Background for Teachers
The following lessons are meant to give students opportunities to use reading strategies such as visualization to predict before visiting the website, activate prior knowledge, to become familiar with text features and to set a purpose for learning about Menasha and its changes over time.

Activity 1--- KWL Graphic Organizer


KWL graphic organizer drawn on chart paper or overhead in the classroom

KWL graphic organizers for each student, pencils

KWL graphic organizer


Completing a KWL graphic organizer before reading non-fiction text helps students draw on their prior knowledge, ask questions before they read and take responsibility for their learning. Therefore the teacher and students should complete a KWL chart before learning about their community, Menasha, and its changes over time.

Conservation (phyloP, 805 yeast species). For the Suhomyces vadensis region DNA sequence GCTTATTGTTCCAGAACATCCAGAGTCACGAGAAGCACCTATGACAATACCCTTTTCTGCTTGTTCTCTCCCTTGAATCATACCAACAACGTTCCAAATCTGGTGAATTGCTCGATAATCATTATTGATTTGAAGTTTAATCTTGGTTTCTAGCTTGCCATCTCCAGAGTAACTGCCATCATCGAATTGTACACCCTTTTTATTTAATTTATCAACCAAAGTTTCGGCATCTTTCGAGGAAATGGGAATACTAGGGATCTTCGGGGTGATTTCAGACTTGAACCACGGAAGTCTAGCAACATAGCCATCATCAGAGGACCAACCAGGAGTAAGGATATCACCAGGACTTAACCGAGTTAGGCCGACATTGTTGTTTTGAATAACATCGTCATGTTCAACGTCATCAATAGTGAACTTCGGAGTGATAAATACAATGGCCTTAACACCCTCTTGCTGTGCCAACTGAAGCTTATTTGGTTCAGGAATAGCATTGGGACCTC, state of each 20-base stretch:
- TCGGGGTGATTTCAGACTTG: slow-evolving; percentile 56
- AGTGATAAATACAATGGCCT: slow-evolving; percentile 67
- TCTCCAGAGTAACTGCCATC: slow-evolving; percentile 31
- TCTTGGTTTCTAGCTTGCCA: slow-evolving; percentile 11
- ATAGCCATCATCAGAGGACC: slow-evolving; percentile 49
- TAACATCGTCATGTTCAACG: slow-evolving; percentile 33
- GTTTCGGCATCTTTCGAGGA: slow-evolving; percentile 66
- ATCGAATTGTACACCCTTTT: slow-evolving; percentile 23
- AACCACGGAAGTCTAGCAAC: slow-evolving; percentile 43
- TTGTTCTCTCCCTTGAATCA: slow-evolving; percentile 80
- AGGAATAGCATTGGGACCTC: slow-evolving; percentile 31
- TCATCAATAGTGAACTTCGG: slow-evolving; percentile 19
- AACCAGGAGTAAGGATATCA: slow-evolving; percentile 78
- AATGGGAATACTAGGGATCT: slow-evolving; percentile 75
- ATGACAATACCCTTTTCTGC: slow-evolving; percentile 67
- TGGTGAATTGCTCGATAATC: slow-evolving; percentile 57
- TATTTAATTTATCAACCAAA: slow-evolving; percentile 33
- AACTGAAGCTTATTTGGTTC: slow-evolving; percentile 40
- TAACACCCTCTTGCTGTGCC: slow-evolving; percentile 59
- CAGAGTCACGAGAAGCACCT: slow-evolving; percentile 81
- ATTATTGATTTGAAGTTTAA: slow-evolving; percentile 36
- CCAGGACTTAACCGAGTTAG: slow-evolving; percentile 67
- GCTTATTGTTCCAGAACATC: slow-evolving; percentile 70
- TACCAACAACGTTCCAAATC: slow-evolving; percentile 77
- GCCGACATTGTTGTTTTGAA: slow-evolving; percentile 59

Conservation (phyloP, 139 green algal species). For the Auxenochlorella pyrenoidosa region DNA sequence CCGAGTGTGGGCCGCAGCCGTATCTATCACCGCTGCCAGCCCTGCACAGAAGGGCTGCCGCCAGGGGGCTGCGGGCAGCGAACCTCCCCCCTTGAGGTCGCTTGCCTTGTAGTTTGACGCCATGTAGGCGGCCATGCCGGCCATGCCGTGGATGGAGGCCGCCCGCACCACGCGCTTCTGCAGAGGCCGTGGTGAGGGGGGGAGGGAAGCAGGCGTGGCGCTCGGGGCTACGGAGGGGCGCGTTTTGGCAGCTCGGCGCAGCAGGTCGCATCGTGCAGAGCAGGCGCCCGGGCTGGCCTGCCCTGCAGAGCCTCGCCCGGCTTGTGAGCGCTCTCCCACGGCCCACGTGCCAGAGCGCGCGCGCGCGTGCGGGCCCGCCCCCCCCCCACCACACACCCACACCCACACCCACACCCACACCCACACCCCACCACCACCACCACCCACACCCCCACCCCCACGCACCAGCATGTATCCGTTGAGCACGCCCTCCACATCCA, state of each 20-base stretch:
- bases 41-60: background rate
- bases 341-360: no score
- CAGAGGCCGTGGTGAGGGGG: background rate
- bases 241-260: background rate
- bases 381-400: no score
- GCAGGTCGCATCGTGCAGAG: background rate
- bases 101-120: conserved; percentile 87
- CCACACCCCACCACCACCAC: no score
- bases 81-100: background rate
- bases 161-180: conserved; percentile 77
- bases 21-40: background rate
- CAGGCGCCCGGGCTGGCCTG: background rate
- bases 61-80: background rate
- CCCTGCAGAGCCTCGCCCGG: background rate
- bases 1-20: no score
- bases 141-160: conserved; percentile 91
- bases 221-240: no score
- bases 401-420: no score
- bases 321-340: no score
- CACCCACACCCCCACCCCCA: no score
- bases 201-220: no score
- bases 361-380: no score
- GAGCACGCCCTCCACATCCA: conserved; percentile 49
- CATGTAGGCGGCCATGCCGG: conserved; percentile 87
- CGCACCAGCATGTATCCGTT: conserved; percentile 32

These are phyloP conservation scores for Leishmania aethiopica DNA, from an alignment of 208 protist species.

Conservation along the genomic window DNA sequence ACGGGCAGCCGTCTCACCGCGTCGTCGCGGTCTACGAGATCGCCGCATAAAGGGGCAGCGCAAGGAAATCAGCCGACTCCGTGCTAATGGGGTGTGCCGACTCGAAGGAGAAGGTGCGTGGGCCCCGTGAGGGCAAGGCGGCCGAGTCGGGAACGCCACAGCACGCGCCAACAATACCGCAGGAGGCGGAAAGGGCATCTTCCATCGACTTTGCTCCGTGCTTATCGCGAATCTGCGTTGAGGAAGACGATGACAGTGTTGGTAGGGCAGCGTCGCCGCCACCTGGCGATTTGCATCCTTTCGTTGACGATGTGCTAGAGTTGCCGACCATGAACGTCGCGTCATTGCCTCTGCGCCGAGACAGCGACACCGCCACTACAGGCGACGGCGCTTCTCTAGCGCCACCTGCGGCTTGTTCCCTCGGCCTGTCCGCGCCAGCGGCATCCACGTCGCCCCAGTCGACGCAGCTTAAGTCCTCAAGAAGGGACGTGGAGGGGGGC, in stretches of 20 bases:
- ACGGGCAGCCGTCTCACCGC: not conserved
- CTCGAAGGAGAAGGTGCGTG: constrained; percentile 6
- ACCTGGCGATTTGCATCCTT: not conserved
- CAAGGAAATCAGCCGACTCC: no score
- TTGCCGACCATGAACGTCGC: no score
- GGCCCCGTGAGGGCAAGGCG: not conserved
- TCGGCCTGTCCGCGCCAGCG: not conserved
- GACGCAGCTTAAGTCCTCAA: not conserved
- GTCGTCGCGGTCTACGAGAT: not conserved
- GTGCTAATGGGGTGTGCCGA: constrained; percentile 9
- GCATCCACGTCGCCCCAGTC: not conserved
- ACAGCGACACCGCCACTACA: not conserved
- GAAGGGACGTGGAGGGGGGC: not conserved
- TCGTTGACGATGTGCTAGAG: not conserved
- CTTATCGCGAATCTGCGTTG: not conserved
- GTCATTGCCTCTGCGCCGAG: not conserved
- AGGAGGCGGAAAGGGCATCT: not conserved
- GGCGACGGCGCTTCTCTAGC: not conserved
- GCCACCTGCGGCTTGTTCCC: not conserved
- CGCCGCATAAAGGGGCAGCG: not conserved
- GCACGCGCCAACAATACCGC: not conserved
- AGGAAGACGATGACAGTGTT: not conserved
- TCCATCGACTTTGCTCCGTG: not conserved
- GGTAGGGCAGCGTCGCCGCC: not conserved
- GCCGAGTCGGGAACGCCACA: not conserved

1. Draw a KWL graphic organizer on chart paper or on the overhead. Title the graphic organizer "Menasha”.
  2. Ask students: What does the “K” stand for in KWL? Answer is ‘what they already know about the topic'.
  3. Ask students: What does the “W” stand for in KWL? Answer is ‘what they want to learn about a topic'.
  4. Ask students: What does the “L” stand for in KWL? Answer is ‘what they have learned about the topic when they have finished the lessons'.

Model the Process

Using the graphic organizer drawn on the chart paper or overhead the teacher lists an item or two of knowledge about Menasha in the “K” of the KWL. For example, Menasha is a city in Wisconsin , people live in Menasha, people work here, or there are parks for families to enjoy in Menasha. The teacher then lists a couple questions of desired learning in the “W” of the KWL. For example, why do people live in Menasha, how has Menasha changed from the past to present?

Guided Practice

Ask students what they know about Menasha and write a few responses in the “K” of the KWL. Ask students what they want to know about Menasha and write a few questions in the “W” of the KWL.

Independent Practice